Oxytocin (OXT), shown to decrease food intake in animal models and men, is a promising novel treatment for obesity. We have shown that in men with overweight and obesity, intranasal (IN) OXT reduced the functional magnetic resonance imaging (fMRI) blood oxygenation level-dependent signal in the ventral tegmental area (VTA), the origin of the mesolimbic dopaminergic reward system, in response to high-calorie food vs. nonfood images. Here, we employed functional connectivity fMRI analysis, which measures the synchrony in activation between neural systems in a context-dependent manner. We hypothesized that OXT would attenuate the functional connectivity of the VTA with key food motivation brain areas only when participants viewed high-calorie food stimuli.
This randomized, double-blind, and placebo-controlled crossover study of 24 IU IN OXT included ten men with overweight or obesity (mean ± SEM BMI: 28.9 ± 0.8 kg/m2). Following drug administration, subjects completed an fMRI food motivation paradigm including images of high and low-calorie foods, nonfood objects, and fixation stimuli. A psychophysiological interaction analysis was performed with the VTA as seed region.
Following OXT administration, compared with placebo, participants exhibited significantly attenuated functional connectivity between the VTA and the insula, oral somatosensory cortex, amygdala, hippocampus, operculum, and middle temporal gyrus in response to viewing high-calorie foods (Z ≥ 3.1, cluster-corrected, p < 0.05). There was no difference in functional connectivity between VTA and these brain areas when comparing OXT and placebo for low-calorie food, nonfood, and fixation images.
In men with overweight and obesity, OXT attenuates the functional connectivity between the VTA and food motivation brain regions in response to high-calorie visual food images. These findings could partially explain the observed anorexigenic effect of OXT, providing insight into the mechanism through which OXT ameliorates food cue-induced reward anticipation in patients with obesity. Additional studies are ongoing to further delineate the anorexigenic effect of OXT in obesity.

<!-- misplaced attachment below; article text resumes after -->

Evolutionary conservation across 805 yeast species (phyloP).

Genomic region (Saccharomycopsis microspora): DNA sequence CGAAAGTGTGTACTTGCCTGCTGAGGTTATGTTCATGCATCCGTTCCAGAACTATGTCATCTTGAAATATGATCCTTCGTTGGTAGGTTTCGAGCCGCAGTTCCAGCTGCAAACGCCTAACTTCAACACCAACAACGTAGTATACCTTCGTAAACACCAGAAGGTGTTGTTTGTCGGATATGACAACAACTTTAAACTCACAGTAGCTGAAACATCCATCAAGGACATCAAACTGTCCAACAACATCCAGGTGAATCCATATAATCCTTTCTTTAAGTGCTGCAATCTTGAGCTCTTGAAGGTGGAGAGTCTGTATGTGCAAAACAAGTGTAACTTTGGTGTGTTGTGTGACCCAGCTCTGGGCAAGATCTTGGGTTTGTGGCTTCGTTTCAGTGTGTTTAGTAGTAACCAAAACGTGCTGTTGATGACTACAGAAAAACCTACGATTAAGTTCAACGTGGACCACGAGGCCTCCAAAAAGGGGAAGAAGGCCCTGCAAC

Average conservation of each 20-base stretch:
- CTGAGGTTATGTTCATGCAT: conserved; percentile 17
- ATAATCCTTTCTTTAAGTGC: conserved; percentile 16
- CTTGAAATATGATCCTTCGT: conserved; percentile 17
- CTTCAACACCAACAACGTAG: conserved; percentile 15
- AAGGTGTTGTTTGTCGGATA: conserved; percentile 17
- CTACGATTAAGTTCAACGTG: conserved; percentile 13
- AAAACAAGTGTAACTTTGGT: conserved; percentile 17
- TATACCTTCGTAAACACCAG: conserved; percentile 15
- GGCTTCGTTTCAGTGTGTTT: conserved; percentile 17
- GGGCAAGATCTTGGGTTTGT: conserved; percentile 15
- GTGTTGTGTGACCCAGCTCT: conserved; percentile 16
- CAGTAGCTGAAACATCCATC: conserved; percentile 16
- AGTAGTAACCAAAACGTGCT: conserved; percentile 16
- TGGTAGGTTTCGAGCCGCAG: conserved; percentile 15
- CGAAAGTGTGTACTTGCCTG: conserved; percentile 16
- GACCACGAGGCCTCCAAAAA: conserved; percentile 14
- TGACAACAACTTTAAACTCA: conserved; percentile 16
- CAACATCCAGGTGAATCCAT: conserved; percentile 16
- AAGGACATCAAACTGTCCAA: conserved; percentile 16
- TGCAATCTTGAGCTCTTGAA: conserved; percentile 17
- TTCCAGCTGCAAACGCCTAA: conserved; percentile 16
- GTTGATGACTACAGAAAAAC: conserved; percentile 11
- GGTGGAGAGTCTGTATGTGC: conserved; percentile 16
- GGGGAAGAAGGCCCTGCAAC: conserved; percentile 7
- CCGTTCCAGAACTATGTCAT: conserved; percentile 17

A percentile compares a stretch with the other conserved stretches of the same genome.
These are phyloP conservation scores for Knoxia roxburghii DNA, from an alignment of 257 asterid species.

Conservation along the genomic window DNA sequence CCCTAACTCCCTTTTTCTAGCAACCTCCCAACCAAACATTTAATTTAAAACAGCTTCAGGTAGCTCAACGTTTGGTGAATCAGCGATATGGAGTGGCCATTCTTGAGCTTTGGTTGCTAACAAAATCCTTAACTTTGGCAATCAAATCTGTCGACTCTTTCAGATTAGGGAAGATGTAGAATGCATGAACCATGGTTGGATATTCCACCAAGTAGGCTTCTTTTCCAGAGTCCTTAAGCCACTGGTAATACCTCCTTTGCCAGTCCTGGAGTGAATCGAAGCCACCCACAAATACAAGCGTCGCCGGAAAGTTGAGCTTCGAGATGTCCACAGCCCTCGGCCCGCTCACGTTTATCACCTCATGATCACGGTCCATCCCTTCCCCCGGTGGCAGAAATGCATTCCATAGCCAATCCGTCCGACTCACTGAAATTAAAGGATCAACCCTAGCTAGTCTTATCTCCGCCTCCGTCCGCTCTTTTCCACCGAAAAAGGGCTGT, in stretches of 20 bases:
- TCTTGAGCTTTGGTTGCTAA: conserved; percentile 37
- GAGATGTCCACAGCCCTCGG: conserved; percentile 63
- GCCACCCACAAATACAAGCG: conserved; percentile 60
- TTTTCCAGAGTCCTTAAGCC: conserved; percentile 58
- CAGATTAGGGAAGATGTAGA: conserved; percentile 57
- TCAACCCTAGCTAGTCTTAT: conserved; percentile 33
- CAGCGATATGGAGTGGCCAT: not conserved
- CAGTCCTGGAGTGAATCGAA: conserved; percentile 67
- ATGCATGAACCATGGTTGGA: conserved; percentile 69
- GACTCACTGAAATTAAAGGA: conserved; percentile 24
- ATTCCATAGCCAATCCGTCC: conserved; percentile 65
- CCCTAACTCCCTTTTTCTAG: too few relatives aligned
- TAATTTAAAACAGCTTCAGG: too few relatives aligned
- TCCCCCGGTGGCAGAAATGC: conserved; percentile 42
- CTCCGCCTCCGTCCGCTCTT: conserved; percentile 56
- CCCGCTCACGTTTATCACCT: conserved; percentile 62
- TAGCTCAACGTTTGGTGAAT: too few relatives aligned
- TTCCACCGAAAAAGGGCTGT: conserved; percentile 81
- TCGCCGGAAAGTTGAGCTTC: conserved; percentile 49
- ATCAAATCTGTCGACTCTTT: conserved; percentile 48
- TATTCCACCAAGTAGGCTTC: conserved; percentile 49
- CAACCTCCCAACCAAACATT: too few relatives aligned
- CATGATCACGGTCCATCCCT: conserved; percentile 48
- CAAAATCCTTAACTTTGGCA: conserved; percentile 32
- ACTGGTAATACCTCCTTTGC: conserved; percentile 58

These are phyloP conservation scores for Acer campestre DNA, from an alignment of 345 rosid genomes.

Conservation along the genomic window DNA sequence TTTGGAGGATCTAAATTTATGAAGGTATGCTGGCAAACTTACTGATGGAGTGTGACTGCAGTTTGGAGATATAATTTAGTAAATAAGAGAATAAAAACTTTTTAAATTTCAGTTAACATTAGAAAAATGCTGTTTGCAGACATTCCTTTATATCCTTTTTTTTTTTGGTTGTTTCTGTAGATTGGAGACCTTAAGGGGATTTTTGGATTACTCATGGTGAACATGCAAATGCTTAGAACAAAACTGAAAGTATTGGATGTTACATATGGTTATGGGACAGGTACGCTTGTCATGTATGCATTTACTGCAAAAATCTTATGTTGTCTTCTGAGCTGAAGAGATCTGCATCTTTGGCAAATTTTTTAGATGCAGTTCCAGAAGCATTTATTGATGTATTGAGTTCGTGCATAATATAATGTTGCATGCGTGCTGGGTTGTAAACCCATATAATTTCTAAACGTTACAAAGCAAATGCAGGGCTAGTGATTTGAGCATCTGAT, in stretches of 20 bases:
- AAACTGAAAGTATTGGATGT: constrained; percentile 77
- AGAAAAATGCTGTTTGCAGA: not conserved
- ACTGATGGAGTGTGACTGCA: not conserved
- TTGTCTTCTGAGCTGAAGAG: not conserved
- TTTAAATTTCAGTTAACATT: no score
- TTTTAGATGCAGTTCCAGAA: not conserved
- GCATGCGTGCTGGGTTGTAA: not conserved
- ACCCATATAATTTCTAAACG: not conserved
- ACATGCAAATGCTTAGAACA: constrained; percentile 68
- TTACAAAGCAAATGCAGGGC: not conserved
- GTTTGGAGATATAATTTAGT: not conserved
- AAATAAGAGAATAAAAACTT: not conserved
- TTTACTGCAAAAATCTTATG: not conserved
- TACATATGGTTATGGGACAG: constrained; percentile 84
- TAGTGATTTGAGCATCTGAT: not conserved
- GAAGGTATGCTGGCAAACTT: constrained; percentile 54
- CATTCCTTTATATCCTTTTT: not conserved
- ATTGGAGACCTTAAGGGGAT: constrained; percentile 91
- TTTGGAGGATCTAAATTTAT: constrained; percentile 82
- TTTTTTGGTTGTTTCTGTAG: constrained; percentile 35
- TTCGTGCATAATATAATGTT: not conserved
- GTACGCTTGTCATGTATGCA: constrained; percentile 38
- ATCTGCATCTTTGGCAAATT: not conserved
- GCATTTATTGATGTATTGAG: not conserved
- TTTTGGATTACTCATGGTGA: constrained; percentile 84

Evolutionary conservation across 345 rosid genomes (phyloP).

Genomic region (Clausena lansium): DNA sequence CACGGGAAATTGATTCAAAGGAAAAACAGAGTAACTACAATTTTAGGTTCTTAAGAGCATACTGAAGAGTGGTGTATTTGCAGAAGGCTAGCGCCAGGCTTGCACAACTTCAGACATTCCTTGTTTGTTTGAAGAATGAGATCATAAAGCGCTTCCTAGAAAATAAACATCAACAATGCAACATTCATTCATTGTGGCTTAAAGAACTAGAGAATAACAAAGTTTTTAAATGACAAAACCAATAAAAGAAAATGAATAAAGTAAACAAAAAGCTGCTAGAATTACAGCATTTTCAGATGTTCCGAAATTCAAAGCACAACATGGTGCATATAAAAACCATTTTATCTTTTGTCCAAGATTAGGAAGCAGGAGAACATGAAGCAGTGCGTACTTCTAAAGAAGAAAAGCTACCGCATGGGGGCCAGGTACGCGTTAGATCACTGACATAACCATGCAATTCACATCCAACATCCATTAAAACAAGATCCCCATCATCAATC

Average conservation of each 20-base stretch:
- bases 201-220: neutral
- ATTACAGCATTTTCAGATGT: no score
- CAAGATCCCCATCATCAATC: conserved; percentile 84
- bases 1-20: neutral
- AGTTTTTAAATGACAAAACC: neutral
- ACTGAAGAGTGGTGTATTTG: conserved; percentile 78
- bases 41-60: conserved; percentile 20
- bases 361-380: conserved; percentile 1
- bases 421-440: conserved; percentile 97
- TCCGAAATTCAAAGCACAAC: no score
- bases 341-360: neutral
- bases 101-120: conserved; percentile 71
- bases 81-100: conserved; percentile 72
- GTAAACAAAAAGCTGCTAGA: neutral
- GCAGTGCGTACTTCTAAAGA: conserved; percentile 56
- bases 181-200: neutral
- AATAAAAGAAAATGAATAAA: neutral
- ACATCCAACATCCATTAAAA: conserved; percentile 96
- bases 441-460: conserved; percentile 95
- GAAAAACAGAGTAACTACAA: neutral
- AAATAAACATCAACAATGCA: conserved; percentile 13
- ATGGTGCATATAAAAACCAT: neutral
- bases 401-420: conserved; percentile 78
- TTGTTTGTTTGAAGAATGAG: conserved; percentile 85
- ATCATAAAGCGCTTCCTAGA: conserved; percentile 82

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We would like to thank our participants as well as the staff at the Massachusetts General Hospital Harvard Clinical and Translational Science Center and Athinoula A. Martinos Center for Biomedical Imaging.
Conflict of interest
The study was supported by the Boston Nutrition Obesity Research Center—5P30DK046200-20; Nutrition Obesity Research Center at Harvard—P30DK040561; 5R01DK109932-02; K23 MH092560; K24 MH120568; and Harvard Clinical and Translational Science Center 0UL1TR001102-01. EAL has a financial interest in OXT Therapeutics, a company developing an IN OXT and long-acting analogs of OXT to treat obesity and metabolic disease. EAL’s interests were reviewed and are managed by Massachusetts General Hospital and Partners HealthCare in accordance with their conflict of interest policies. This company was not involved in any way in this research. The other authors declare that they have no conflict of interest.
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Kerem, L., Hadjikhani, N., Holsen, L. et al. Oxytocin reduces the functional connectivity between brain regions involved in eating behavior in men with overweight and obesity. Int J Obes 44, 980–989 (2020). https://doi.org/10.1038/s41366-019-0489-7
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